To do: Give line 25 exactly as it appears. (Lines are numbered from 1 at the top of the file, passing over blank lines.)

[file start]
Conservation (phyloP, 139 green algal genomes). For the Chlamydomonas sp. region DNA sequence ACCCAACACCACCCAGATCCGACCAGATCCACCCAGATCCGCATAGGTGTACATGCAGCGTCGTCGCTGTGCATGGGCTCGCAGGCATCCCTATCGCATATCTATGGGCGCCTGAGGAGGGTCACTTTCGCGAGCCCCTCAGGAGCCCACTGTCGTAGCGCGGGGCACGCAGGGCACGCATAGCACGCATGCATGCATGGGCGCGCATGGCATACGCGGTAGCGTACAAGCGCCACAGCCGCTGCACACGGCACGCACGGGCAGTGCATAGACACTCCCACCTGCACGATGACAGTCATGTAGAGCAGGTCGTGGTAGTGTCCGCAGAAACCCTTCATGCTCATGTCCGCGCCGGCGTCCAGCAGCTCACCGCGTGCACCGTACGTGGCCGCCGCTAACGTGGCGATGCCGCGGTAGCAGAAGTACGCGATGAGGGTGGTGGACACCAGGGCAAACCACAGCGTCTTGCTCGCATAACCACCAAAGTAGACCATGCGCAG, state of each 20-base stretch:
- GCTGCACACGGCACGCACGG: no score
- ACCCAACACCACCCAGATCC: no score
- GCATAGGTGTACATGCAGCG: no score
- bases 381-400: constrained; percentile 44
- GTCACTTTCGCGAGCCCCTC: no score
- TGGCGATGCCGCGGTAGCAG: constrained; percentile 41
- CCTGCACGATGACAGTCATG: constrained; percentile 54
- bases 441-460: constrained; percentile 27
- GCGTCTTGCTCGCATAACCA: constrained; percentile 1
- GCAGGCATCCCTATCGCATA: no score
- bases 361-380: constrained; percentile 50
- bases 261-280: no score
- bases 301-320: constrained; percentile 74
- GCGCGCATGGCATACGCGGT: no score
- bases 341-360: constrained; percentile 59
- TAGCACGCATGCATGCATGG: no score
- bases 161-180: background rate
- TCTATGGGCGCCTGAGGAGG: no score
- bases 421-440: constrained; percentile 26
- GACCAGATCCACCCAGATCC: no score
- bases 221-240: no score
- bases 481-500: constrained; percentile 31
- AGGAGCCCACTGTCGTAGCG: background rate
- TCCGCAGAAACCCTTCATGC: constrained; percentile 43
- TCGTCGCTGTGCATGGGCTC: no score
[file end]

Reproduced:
- TCCGCAGAAACCCTTCATGC: constrained; percentile 43